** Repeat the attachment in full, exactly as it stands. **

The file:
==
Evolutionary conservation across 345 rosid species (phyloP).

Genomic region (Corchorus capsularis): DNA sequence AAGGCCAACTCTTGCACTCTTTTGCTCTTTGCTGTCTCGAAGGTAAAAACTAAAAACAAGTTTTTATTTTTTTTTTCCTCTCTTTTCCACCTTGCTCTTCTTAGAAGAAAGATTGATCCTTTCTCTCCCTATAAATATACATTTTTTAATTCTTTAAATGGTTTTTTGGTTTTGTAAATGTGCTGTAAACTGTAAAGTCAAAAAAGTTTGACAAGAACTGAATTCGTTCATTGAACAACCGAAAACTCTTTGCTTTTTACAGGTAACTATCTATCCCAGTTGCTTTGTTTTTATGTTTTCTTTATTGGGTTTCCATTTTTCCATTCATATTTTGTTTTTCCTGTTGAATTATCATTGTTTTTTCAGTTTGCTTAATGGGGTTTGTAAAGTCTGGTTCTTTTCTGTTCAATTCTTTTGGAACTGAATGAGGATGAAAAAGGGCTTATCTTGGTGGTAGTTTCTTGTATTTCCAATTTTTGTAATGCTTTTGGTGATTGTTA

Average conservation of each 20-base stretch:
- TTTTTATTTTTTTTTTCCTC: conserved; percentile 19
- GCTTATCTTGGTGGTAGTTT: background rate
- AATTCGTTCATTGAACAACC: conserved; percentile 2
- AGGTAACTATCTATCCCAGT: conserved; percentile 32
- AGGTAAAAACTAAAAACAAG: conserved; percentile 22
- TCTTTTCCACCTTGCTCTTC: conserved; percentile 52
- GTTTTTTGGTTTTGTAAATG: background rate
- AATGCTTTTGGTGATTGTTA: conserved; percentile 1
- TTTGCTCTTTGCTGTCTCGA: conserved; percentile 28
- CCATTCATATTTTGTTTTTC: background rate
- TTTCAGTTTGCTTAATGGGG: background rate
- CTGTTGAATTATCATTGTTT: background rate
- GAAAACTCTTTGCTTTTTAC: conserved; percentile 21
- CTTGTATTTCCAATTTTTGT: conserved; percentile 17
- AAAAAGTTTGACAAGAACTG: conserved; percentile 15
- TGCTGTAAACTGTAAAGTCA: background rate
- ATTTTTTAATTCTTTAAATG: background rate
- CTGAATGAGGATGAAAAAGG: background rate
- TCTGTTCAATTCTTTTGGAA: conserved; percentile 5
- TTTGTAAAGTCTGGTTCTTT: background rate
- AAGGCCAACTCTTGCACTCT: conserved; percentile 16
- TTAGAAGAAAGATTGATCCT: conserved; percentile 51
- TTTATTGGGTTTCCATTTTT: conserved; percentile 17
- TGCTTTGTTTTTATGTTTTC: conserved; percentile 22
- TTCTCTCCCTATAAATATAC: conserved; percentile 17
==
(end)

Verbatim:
Evolutionary conservation across 345 rosid species (phyloP).

Genomic region (Corchorus capsularis): DNA sequence AAGGCCAACTCTTGCACTCTTTTGCTCTTTGCTGTCTCGAAGGTAAAAACTAAAAACAAGTTTTTATTTTTTTTTTCCTCTCTTTTCCACCTTGCTCTTCTTAGAAGAAAGATTGATCCTTTCTCTCCCTATAAATATACATTTTTTAATTCTTTAAATGGTTTTTTGGTTTTGTAAATGTGCTGTAAACTGTAAAGTCAAAAAAGTTTGACAAGAACTGAATTCGTTCATTGAACAACCGAAAACTCTTTGCTTTTTACAGGTAACTATCTATCCCAGTTGCTTTGTTTTTATGTTTTCTTTATTGGGTTTCCATTTTTCCATTCATATTTTGTTTTTCCTGTTGAATTATCATTGTTTTTTCAGTTTGCTTAATGGGGTTTGTAAAGTCTGGTTCTTTTCTGTTCAATTCTTTTGGAACTGAATGAGGATGAAAAAGGGCTTATCTTGGTGGTAGTTTCTTGTATTTCCAATTTTTGTAATGCTTTTGGTGATTGTTA

Average conservation of each 20-base stretch:
- TTTTTATTTTTTTTTTCCTC: conserved; percentile 19
- GCTTATCTTGGTGGTAGTTT: background rate
- AATTCGTTCATTGAACAACC: conserved; percentile 2
- AGGTAACTATCTATCCCAGT: conserved; percentile 32
- AGGTAAAAACTAAAAACAAG: conserved; percentile 22
- TCTTTTCCACCTTGCTCTTC: conserved; percentile 52
- GTTTTTTGGTTTTGTAAATG: background rate
- AATGCTTTTGGTGATTGTTA: conserved; percentile 1
- TTTGCTCTTTGCTGTCTCGA: conserved; percentile 28
- CCATTCATATTTTGTTTTTC: background rate
- TTTCAGTTTGCTTAATGGGG: background rate
- CTGTTGAATTATCATTGTTT: background rate
- GAAAACTCTTTGCTTTTTAC: conserved; percentile 21
- CTTGTATTTCCAATTTTTGT: conserved; percentile 17
- AAAAAGTTTGACAAGAACTG: conserved; percentile 15
- TGCTGTAAACTGTAAAGTCA: background rate
- ATTTTTTAATTCTTTAAATG: background rate
- CTGAATGAGGATGAAAAAGG: background rate
- TCTGTTCAATTCTTTTGGAA: conserved; percentile 5
- TTTGTAAAGTCTGGTTCTTT: background rate
- AAGGCCAACTCTTGCACTCT: conserved; percentile 16
- TTAGAAGAAAGATTGATCCT: conserved; percentile 51
- TTTATTGGGTTTCCATTTTT: conserved; percentile 17
- TGCTTTGTTTTTATGTTTTC: conserved; percentile 22
- TTCTCTCCCTATAAATATAC: conserved; percentile 17